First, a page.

It's not the news many want - the Bureau of Meteorology is forecasting a drier than normal summer for much of north-east Australia.
The chances of exceeding the median rainfall during summer are 30 to 40 per cent over eastern Queensland, northeast NSW, and the eastern Top End of the NT.
In other words, the chances of below average rainfall are 60 to 70 per cent over these areas.
Many farmers in Queensland however are forging ahead with summer plantings looking at their own soil moisture and make decisions accordingly.
South Burnett agronomist Ian Crosthwaite says most growers have rotation they follow regardless of the season predictions.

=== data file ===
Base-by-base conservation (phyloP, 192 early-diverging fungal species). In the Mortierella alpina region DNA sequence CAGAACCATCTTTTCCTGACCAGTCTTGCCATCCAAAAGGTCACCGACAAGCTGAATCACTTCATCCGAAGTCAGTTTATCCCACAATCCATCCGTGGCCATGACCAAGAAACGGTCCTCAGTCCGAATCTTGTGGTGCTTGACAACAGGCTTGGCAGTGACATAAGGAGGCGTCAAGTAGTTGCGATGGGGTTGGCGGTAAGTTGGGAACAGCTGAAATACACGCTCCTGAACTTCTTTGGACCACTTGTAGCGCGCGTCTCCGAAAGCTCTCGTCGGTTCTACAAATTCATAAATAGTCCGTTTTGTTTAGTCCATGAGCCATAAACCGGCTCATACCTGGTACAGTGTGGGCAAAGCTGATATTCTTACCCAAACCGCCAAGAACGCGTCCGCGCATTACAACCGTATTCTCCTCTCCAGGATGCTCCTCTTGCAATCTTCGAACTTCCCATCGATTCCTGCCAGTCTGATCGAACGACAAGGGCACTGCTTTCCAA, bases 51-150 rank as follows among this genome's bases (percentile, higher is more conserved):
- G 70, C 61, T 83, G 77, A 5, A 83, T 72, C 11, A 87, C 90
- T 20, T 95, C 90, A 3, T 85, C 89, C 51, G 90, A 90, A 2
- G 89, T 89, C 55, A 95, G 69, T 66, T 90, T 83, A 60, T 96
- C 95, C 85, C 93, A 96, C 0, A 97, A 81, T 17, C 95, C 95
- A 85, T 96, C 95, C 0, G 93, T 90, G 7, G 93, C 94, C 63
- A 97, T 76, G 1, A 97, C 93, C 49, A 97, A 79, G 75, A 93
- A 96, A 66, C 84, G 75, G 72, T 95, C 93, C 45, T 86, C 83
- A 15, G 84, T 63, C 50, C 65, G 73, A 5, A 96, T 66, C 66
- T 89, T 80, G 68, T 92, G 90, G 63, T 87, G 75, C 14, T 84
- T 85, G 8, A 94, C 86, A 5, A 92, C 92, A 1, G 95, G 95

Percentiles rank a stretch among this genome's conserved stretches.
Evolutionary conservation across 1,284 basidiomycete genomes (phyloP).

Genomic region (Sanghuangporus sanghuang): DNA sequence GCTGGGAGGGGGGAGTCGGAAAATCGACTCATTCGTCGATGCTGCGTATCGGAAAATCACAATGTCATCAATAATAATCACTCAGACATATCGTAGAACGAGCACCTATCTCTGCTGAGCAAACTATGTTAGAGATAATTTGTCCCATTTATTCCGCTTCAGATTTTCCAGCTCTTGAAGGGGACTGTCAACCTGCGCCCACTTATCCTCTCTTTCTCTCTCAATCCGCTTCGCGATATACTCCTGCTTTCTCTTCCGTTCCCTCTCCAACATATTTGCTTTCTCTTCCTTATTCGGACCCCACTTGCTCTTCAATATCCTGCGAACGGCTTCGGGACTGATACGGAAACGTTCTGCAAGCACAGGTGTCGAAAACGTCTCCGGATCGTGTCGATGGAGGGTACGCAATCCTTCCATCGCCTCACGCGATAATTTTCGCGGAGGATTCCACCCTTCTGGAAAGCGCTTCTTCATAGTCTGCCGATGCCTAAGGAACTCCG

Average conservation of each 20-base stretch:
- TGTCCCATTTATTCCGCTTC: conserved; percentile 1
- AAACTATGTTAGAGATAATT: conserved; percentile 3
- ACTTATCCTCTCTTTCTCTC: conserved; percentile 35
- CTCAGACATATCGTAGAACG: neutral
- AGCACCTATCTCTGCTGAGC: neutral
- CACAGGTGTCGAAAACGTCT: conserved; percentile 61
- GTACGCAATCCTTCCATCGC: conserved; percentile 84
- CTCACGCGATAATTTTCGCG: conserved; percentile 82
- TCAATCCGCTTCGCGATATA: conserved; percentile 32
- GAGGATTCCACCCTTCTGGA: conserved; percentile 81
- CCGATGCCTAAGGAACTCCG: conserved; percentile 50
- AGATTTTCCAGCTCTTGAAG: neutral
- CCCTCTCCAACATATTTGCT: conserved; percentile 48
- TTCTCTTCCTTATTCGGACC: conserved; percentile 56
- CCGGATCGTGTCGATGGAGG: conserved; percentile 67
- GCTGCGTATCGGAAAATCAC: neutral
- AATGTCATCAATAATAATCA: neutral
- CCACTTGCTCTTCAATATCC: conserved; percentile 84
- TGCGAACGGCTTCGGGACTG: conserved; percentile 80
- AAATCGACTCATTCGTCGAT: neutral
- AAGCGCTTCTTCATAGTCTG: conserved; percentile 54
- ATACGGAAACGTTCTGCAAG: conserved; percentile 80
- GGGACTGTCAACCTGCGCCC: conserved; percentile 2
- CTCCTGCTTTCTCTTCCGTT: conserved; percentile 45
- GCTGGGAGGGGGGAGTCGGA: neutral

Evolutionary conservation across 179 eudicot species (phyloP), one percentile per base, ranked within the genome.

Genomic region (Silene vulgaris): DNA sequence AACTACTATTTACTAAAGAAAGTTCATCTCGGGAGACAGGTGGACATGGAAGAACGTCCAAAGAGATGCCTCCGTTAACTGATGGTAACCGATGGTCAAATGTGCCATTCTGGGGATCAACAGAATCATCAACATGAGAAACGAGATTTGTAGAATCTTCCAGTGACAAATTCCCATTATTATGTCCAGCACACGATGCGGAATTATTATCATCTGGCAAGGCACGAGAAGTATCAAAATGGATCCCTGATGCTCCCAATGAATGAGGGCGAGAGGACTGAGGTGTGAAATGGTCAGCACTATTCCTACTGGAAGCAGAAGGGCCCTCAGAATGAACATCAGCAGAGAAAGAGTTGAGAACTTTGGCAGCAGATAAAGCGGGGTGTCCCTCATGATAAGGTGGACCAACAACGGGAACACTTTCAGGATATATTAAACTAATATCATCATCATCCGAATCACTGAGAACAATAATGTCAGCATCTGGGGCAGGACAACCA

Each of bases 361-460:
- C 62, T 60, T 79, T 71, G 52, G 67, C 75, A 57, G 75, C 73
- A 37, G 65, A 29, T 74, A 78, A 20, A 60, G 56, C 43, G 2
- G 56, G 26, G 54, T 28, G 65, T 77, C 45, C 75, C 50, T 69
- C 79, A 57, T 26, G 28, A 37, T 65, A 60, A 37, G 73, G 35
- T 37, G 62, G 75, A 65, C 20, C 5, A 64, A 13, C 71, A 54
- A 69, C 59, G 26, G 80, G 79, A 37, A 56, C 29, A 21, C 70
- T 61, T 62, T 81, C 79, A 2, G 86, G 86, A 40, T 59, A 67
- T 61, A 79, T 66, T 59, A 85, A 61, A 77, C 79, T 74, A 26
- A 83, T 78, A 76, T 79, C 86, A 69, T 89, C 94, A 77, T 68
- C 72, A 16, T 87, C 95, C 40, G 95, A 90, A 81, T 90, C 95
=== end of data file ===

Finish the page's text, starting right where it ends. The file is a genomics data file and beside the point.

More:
"I guess they've been through a lot of forecasts in the past when it says it won't rain and it does or it will rain and it doesn't."
"I think farmers are quite sceptical about these medium-term forecasts."
Crops such as cotton, peanuts, corn, sorghum, soy beans, mung beans and navy beans are grown in summer.
"Some growers may lower their corn planting if they're expecting a dry year, but other than that they're just taking the season as it comes," Mr Crosthwaite says
© ABC 2013
13:48 EDT Tomorrow will be t-shirts verses overcoats as Queensland and northern New South Wales bake in temperatures in the high thirties and forties while Tasmania is dealt single-digit temperatures in bitter, snowy winds.